After the dust has settled from the new development involved with a decade old DMCA law, we can take a closer look at what the ending of the unlock exemption means for everyone with a new or used cell phone. Upon it’s announcement people cried foul of the DMCA’s over broad definition of what is protected under copyright law. That any circumventing of factory installed software to get media is considered a breach of copyright. This is overly broad because you may just jailbreak a device to test your own programs, or unlock because you travel abroad often. But because you COULD use these processes to get to media that you typically wouldn’t, it is illegal under the DMCA. So why did this happen and how?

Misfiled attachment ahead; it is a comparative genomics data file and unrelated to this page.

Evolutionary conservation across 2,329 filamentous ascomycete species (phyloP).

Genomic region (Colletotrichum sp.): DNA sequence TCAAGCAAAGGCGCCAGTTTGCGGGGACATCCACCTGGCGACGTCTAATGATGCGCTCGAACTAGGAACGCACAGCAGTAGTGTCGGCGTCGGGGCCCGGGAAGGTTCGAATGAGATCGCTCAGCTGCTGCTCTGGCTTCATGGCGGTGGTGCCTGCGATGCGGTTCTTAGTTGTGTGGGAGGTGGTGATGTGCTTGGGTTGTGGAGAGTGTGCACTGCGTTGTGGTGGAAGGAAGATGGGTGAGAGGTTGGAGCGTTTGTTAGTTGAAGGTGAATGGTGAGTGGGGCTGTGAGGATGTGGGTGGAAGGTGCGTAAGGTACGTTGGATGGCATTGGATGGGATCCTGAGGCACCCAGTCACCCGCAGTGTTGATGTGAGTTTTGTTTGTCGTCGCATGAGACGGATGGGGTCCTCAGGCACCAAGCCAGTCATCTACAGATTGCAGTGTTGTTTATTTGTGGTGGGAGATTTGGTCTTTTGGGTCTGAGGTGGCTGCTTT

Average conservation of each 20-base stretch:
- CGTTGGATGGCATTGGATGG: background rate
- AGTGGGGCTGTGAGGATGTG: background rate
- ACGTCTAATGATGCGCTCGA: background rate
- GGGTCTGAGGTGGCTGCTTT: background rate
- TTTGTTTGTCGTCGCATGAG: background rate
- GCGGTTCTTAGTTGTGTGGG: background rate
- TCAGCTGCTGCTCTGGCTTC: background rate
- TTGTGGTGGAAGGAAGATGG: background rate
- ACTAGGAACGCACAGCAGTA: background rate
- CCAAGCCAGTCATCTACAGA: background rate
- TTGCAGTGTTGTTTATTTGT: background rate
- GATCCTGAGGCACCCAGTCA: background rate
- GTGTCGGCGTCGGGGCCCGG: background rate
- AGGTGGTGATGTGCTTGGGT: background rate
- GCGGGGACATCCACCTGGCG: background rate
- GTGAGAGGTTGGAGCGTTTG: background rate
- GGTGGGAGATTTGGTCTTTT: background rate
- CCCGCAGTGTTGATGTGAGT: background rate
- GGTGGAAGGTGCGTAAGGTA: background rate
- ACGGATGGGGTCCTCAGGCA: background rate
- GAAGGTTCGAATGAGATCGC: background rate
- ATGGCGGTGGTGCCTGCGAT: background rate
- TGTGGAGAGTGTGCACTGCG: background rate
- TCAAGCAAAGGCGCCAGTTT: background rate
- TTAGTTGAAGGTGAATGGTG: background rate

When the first iPad came out I was already an anti-tablet fan. I found them over priced, under powered and just an over sized smart phone that doesn’t make calls. I suppose that is more true for the iPad as it’s design is almost identical to their phones… But it isn’t true anymore. I have been eyeing up the Kindle Fire, patiently awaiting its release so I can jailbreak it and have a very cheap, light android tablet. Engadget released an article today that actually surprised me. Not because it is so obvious, but because I completely forgot about netbooks. It seems more tablets have been shipped than netbooks, which means probably one thing, netbooks are on their way out.